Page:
The deep state is not some enigmatic entity that operates outside the US government. It is the US state itself. Like all elements of that state, the so-called deep state exists to enforce the economic supremacy of US capitalism. It does so primarily via the secret domestic and international police forces like the FBI, CIA and other intelligence agencies. The operations of these agencies run the gamut from surveillance to propaganda to covert and overt military actions. Naturally, this so-called deep state operates according to their own rules; rules which ultimately insure its continued existence and relevance. Although it can be argued that it was the 1950 National Security Directive known as NSC-68 along with the Congressional Bill creating the Central Intelligence Agency that launched the “deep state” as we understand it, a broader understanding of the “deep state” places its genesis perhaps a century prior to that date. In other words, a structure designed to maintain the economic and political domination of certain powerful US capitalists existed well back into the nineteenth century. However, the centralization of that power began in earnest in the years following World War Two.

For those who don’t know what the NSC-68 actually was, it is essentially a directive that militarized the conflict between US capitalism and Soviet communism. It was based on the correct understanding that US capitalism required open access to the resources and markets of the entire planet and that the Soviet Union represented the greatest threat to that access. Not only did this mean the US military would grow in size, it also ensured that the power of the intelligence sector would expand both in terms of its reach and its budget. When one recalls that this period in US history was also a period when the FBI and the US Congress were going after leftists and progressives in the name of a certain right-wing ideological purity, the power of the US secret police becomes quite apparent.

As the 1950s turned into the 1960s, the so-called deep state’s power continued to grow. Some of its better known manifestations include the failed attempt to invade revolutionary Cuba that became known as the Bay of Pigs, the use of psychoactive drugs on unsuspecting individuals as part of a mind control study, and numerous attempts to subvert governments considered anti-American. Among the latter actions one can include covert operations against the Vietnamese independence forces and the murder of the Congolese president Patrice Lumumba. In terms of the “deep state’s” domestic operations, this period saw the intensification of spying on and disrupting various groups involved in the civil rights and antiwar organizing. Many elements of the domestic operation would become known as COINTELPRO and were directed by the FBI.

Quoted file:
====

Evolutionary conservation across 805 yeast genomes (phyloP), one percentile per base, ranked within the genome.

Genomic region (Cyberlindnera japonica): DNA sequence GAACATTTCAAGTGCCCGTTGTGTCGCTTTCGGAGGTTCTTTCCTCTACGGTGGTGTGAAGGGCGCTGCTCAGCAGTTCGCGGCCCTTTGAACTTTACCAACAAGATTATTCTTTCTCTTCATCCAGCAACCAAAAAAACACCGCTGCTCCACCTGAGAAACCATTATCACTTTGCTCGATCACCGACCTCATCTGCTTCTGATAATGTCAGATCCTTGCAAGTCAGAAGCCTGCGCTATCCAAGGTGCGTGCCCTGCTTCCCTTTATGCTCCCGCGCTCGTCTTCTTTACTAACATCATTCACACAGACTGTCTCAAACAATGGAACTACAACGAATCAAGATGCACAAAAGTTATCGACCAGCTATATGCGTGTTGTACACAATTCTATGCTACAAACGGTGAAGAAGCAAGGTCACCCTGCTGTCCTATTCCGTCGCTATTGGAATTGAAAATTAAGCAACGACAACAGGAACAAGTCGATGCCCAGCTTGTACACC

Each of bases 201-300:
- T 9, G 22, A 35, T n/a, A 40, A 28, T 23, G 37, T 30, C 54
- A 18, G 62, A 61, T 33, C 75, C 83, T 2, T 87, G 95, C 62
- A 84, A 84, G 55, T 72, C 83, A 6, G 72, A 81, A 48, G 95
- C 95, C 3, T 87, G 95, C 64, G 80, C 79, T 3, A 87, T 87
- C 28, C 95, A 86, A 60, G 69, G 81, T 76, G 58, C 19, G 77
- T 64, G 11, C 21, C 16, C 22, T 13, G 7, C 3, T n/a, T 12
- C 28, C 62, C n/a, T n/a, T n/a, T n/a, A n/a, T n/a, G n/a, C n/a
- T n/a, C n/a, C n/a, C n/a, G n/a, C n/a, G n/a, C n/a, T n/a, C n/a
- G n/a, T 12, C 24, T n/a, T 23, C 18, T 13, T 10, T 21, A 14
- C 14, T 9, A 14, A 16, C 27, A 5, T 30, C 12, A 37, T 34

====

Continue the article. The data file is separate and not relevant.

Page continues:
Although the agencies of the so-called deep state operate as part of the US state, this does not mean that those agencies are of one mind. Indeed, like any power structure, there are various factions represented. This means that there are disagreements over policies, priorities, direction, and personnel. The only certainty is that all of its members agree on the need to maintain the supremacy of US capital in the world. At times, the seemingly absolute power of the CIA and FBI have caused the US Executive Branch to try and set up other means and methods in order to circumvent that power. Two examples of this that come quickly to mind are the establishment of the Defense Intelligence Agency (DIA) by the Kennedy administration in 1961-1962 and the failed attempt (known as the Huston plan after its creator Tom Huston) by the Nixon White House to centralize the direction of all US government intelligence operations in the White House.

There is no soft coup taking place in DC. The entire government has been owned by big business and the banking industry for more than a century, if not since its inception. That ownership has been dominated by the military-industrial complex since about the same time as when the aforementioned agencies were created. That is no coincidence. However, their role in the current uproar over Russia and Michael Flynn is not because they are taking over the government. It is because their current leadership represents the factions of the US establishment that were removed from power in November 2016.

Donald Trump is not against the so-called deep state. He is against it being used against himself and his cohorts. . In the world of capitalist power, the factions Trump represents are not the same factions represented by the presidents former FBI director Comey served—the factions represented by Bush and Obama. He understands that if he can install individuals in key positions at the FBI, CIA, DHS and other security and military agencies, he and his allies will be more than happy to use the power of these agencies against their opponents. Indeed, he would most likely greatly enhance those agencies’ power, making a further mockery of the US Constitution. If Trump is able to get the agencies of the deep state to work for the factions he represents—either by replacing those loyal to others not named Trump or by cajoling and coercing them to change their loyalty—he will think the deep state is a great thing. In this way he is no different than every other US president. He understands that whoever controls the deep state controls the US. The struggle we are witnessing between the FBI and the Trump White House is part of a power struggle between US power elites.

When the ruling class is in crisis, as it is now, the job of the left is not to choose one side or the other. Nor is it to accept the narrative provided by one or other faction of the rulers, especially when that narrative supports the police state. Instead, it is the Left’s job to go to the root of the crisis and organize resistance to the ruling class itself.